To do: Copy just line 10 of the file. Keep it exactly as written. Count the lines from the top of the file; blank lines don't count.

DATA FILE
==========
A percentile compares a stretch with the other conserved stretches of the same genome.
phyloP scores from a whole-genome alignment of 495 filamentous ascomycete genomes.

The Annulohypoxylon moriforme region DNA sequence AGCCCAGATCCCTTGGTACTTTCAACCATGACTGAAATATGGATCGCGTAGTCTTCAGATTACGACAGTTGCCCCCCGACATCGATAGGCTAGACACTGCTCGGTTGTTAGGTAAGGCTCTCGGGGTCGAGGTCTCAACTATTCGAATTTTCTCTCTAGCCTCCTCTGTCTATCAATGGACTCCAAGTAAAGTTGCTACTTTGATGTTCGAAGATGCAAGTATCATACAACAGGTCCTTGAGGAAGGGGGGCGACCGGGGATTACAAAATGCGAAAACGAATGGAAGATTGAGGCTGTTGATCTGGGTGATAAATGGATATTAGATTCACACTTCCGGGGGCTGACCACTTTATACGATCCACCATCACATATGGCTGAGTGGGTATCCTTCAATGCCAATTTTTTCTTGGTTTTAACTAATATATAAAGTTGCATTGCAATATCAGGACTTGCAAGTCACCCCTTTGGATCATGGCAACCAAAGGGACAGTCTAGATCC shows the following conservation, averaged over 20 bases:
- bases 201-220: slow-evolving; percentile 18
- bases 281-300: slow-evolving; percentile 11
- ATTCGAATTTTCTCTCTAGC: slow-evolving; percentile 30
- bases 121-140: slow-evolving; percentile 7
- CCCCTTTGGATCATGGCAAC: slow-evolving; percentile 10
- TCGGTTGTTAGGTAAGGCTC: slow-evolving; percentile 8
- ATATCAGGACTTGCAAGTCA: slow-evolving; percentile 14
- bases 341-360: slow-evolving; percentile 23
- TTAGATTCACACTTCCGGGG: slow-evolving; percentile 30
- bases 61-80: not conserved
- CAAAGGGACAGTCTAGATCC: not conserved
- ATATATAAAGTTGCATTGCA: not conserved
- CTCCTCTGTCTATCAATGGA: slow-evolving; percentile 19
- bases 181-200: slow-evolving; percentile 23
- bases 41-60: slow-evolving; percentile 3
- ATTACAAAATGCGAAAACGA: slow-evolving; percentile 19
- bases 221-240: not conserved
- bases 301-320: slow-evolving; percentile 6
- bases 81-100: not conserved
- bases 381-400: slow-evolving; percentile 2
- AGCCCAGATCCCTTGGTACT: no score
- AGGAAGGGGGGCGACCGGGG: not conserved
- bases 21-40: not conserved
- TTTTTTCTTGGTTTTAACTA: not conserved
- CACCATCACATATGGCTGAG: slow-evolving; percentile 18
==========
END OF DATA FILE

- ATATCAGGACTTGCAAGTCA: slow-evolving; percentile 14